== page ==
The country's return on its investment has been phenomenal -- from
the discovery by NSF-supported scientists of how bacteria develop and
retain resistance to antibiotics, to the design of the computer framework
that evolved into the Internet.
NSF and taxpayers also have received a remarkable return on their
investment at The Field Museum, which has received $16 million from the
agency since 1990. Following its inception, NSF has supported hundreds of
research projects in the Museum's geology, botany, anthropology and zoology
departments. These NSF-supported projects have probed everything from the
role El Niño plays in the evolution of desert plant communities in Peru to
the rise of "modern" precolonial cities and societies on the Swahili Coast
of East Africa. Currently, NSF is supporting 15 research projects at the
Museum, including zoological studies in South America and geochemical
analyses of meteorites in Chicago.
The Museum also has used NSF grants to maintain and improve its
research collections - the scientific athenaeum in which our curators have
found answers to the world's most complex biological and cultural
mysteries. For example, with NSF's support we have created computerized
inventories of many of our zoological collections and thereby increased
their utility to others. Similarly, the anthropology department is using
NSF funds to recatalog and computerize its collection of Anasazi and
Mogollon artifacts. When completed, this project will enable researchers to
paint a more complete picture of these two early Native American cultures.
Additionally, we have relied on NSF funds over the years to hire
and train graduate students to work alongside our curators in the field,
and we have turned to NSF for assistance in developing programs designed to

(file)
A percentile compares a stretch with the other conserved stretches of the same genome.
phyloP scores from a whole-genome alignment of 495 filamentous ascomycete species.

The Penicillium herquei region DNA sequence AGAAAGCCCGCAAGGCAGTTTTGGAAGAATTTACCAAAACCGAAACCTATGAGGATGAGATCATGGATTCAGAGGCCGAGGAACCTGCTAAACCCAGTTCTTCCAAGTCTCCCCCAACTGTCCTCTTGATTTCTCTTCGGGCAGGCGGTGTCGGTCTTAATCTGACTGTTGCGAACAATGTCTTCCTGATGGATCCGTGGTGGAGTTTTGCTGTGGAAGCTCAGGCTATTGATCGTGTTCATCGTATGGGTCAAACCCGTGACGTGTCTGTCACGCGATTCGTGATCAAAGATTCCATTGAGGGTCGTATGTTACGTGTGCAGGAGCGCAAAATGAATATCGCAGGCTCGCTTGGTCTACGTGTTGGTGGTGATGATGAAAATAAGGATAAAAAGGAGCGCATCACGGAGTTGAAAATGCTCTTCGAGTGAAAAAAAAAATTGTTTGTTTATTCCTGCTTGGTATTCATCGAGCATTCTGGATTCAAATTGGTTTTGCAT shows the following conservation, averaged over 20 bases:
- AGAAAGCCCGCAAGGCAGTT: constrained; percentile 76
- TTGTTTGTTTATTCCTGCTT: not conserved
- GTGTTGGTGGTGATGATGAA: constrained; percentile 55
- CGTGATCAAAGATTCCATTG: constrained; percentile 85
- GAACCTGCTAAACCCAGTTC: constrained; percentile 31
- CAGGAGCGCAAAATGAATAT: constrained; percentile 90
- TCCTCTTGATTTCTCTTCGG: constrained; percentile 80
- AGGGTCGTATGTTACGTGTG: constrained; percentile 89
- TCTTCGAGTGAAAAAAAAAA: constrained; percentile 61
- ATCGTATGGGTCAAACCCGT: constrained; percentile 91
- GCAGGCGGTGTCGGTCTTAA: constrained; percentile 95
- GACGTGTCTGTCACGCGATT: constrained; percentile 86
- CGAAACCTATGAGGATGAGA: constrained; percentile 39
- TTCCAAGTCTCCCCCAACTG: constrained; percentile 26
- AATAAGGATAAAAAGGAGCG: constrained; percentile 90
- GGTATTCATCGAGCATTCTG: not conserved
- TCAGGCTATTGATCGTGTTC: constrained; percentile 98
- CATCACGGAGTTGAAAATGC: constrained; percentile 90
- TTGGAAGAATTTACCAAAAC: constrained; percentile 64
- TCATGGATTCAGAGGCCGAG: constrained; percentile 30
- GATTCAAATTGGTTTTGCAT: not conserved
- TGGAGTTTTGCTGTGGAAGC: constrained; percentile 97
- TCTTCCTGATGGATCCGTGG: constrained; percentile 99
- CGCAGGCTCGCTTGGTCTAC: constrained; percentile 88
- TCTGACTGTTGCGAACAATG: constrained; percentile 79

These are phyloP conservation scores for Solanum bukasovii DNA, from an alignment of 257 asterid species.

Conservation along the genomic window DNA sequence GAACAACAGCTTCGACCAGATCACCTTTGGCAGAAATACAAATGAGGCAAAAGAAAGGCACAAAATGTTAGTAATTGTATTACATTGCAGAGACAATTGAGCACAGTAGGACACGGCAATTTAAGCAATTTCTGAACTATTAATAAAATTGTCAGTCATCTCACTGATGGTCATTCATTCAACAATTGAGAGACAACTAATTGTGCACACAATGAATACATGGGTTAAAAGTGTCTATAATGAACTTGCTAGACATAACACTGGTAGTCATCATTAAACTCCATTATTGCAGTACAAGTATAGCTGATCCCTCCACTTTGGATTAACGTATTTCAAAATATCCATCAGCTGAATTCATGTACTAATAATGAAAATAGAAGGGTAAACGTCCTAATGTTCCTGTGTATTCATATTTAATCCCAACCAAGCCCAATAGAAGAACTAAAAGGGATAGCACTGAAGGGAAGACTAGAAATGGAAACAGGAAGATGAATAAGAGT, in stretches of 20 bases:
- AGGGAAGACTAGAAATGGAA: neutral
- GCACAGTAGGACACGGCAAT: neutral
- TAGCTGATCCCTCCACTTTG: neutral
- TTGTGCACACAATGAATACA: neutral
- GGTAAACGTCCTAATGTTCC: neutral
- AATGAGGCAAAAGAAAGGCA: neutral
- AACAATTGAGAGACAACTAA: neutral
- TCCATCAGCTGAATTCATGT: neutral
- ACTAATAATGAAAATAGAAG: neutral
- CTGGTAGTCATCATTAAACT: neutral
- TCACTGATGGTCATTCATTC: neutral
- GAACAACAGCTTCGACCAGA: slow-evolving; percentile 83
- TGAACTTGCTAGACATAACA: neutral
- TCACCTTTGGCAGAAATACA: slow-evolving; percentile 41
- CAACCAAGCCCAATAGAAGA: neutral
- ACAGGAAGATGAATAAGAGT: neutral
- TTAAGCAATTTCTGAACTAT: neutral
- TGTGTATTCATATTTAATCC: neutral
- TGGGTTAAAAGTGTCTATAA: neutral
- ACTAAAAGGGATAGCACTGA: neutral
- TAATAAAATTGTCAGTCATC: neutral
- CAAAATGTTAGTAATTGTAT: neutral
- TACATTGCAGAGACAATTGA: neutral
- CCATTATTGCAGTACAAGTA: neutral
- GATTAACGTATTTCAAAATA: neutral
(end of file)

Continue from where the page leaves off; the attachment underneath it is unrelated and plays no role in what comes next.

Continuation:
train undergraduate women and minorities in collections-based research. The
main goals of this program are to encourage undergraduates to pursue
careers in the biological sciences and to prepare them for service in the
name of science.
During the 1990s, we also received more than $4 million from NSF
that has helped us create a host of new exhibits, including Pacific (1990),
Animal Kingdom (1991), Africa (1993) and Life Over Time (1994). More
recently, NSF provided $1.6 million toward the funding of Underground
Adventure, a new permanent exhibit that explores the complex world of soil
ecosystems. Not only do we rely on NSF support to create these exhibits,
but also to design educational outreach programs to carry their scientific
and cultural message to school children throughout the Chicago area.
In all, NSF has been an invaluable partner in our constant drive to
understand the biological and human world. Moreover, I believe that this
nation would not be the
technological and economic powerhouse it is today if it were not for NSF's
half century of service.
NSF, we thank you for all the years you have supported our programs
and we look forward to celebrating your next milestone in 2050.